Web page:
The afternoon’s concert is inspired by the format of the Boston Pops concerts- part of the program devoted to light classical pieces and the rest to popular tunes, movie scores, and Broadway excerpts.
The classical half gallops off with the “Allegro vivace” section of Rossini’s Overture to William Tell. Listeners who only heard this work in the background on a tinny radio speaker missed how exciting it is to hear in live performance, with the entire string section punching out the horse-hoof rhythms using a special bow-stroke called ricochet.
Dvořák’s Slavonic Dances were originally written as piano duets, a kind of 19th-Century popular music to be enjoyed at home. There are no actual quotations from folk dances, but the rhythmic and melodic character of Slavic folk music is captured in colorful orchestrations. Johannes Brahms was a great supporter of the younger composer and admired Dvořák’s ability to spin out tunes that were both sophisticated and effortless.
Maeterlinck’s play Pelléas et Mélisande inspired quite a few composers, including Debussy, Schönberg, and Sibelius. The familiar “Sicilienne” is from incidental music that Fauré wrote for a London production of the play.
Concluding the first half of the concert is the premiere performance of Azalea Suite, commissioned by the 2020 North Carolina Azalea Festival. Although no actual title or subject matter was suggested by the Festival, it seemed a natural thing for me to write a multi-movement piece representing the character of a number of Azalea varieties. I perched color photographs of the chosen blooms on my music rack and decided on an adjective describing each (these are parenthetically listed in the program next to each movement title). The final movement is inspired by walking into an azalea garden, where the profusion and variety of color can be breathtaking. My musical garden consists mostly of a collage of themes from the previous movements.
The “pops” half of the program begins with a tribute to Louis Armstrong, followed by a PBS series theme and an unforgettable film score excerpt by John Williams. After a special performance of Sousa’s The Stars and Stripes Forever, we end with a built-in encore in the form of Leonard Bernstein’s Overture to Candide.
Concerto Grosso in D Major, Op. 6, No. 7
Arcangelo Corelli (1653 - 1718)
One of the joys of performing an all-Baroque program is that despite a shared musical language and set of general forms, there is a lot of variety due to regional tastes as well as placement within the 150-year Baroque period. Corelli’s music, from the middle of the period, is sunny and simple- there are rarely more than two musical elements at a time and the rhythms perfectly suit bowed string instruments. Like most of the works on tonight’s concert, there is both an alternation of fast and slow movements and an emphasis on the contrast between one instrument (or a small group of instruments) and the larger ensemble.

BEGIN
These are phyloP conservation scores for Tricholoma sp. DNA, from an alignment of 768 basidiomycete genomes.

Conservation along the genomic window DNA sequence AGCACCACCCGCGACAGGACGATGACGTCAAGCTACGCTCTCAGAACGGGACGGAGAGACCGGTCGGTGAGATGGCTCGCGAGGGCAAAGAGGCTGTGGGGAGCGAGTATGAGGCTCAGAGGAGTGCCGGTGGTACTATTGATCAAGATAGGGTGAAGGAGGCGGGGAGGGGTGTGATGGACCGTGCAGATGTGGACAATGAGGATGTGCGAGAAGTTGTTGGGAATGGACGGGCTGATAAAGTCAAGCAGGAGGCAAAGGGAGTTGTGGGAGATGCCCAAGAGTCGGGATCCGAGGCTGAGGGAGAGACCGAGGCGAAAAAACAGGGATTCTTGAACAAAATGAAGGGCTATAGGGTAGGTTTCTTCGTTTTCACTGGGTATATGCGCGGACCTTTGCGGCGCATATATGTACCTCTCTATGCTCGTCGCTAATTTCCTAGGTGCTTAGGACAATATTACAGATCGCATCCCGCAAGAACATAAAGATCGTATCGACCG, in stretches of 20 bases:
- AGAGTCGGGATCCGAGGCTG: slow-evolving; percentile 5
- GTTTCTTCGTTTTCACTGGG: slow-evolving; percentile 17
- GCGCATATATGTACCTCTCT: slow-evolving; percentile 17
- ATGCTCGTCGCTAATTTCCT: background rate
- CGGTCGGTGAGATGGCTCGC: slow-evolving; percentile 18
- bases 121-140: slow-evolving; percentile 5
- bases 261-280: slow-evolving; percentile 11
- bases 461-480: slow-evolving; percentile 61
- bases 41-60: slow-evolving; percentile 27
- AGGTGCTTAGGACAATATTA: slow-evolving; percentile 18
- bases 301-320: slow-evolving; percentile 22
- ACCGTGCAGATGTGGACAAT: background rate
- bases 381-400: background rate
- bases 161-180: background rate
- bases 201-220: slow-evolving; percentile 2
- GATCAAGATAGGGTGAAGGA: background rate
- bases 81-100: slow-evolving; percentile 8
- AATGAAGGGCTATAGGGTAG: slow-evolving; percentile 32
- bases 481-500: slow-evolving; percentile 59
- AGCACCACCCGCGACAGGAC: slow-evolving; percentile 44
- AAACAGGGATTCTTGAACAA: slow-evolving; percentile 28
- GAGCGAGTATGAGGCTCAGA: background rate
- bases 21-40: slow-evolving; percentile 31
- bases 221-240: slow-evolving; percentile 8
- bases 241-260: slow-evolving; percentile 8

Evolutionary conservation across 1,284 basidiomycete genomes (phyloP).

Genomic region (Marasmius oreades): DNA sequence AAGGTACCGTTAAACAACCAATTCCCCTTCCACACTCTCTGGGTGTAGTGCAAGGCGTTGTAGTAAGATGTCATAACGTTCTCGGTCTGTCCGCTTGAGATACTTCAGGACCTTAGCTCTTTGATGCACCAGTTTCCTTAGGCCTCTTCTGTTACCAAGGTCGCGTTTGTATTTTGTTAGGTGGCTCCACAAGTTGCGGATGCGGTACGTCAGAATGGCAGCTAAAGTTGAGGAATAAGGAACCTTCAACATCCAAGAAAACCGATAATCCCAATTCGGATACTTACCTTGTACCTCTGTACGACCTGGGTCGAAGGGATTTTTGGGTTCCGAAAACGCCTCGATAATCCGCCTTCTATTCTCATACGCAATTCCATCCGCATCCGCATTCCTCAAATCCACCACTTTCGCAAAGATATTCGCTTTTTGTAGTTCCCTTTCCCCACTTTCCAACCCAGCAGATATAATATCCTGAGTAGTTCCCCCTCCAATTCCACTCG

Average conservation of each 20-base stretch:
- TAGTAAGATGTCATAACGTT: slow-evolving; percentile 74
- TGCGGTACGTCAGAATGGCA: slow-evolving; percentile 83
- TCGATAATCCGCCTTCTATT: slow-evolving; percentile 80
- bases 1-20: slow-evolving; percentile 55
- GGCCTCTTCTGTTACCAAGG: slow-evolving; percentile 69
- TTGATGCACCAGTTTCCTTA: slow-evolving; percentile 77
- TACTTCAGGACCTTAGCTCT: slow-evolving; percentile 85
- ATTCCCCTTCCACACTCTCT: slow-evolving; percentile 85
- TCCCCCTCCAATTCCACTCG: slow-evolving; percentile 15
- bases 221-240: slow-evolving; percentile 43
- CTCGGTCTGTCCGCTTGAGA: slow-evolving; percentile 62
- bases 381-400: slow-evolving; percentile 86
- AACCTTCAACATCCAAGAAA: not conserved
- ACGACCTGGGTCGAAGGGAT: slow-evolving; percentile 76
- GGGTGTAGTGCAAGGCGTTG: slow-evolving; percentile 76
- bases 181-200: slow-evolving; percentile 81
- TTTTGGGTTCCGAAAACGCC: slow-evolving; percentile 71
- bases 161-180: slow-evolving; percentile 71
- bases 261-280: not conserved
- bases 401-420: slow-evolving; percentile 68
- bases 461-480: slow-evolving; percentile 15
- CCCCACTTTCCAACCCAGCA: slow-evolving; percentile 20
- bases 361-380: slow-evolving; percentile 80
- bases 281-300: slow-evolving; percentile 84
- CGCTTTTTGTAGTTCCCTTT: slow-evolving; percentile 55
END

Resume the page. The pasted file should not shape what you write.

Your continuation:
Orchestral Suite No. 2 in B Minor, BWV 1067
J. S. Bach (1685 - 1750)
J. S. Bach admired his Italian predecessors (especially Vivaldi) but brought a new level of complexity to the style. In the Ouverture to his Suite No. 2, the jostling lines of the fugal section are heard in so many layers that each time I listen something new emerges. The remainder of the Suite comprises shorter dance-inspired forms, each in a different tempo and rhythmic style. Throughout, the solo flute rides at the top of the texture, occasionally emerging as the virtuoso soloist (as in Bourée II and the improvisatory Double of the Polonaise). The Badinerie is one of my favorite “built-in” encores.
Brandenburg Concerto No. 6 in B-flat Major, BWV 1051
J. S. Bach (1685 - 1750)
If the preponderance of viola jokes on the internet is any indication, viola players have to fight for respect against their more-showy violin-playing colleagues. The Brandenburg Concerto No. 6 is the perfect way to achieve this, since the violins are not even invited. The first movement is fascinating in the way the two viola lines chase each other at a close time interval as the melody keeps diving down and coming up again. The second movement is pure loveliness, and the third is so syncopated that it sounds truly jazzy.
Entrée de Polimne from Les Boréades
Jean-Phillippe Rameau (1683 – 1764)
French Baroque composers provide a stylistic contrast to the German and Italian composers we hear more often, so over the years I’ve enjoyed performing works of Lully and Rameau with the Wilmington Symphony. The gossamer textures of this short operatic interlude are magical, and I particularly like the way the bassoon lines weave through the texture.
Concerto a Due Cori No. 1 in B-flat Major, HWV 332
G. F. Handel (1685 – 1759)
The “due cori” in the title refers to the two opposing groups of woodwinds, each group consisting of two oboes and a bassoon. Handel threw this work together in 1748 to augment the premiere of his oratorio Joshua. Apparently, performing a massive oratorio was not enough at Covent Garden and so composers would add some instrumental works to the mix. Messiah fans will recognize Handel borrowing from himself in the second section, but this was actually OK: at least in this case he stole from his own music. Handel effortlessly shifts the focus around the string orchestra and the two woodwind groups, and he goes out dancing in the final Menuet.
Steven Errante, conductor
Unless indicated, all program notes are researched and written by Dr. Steven Errante.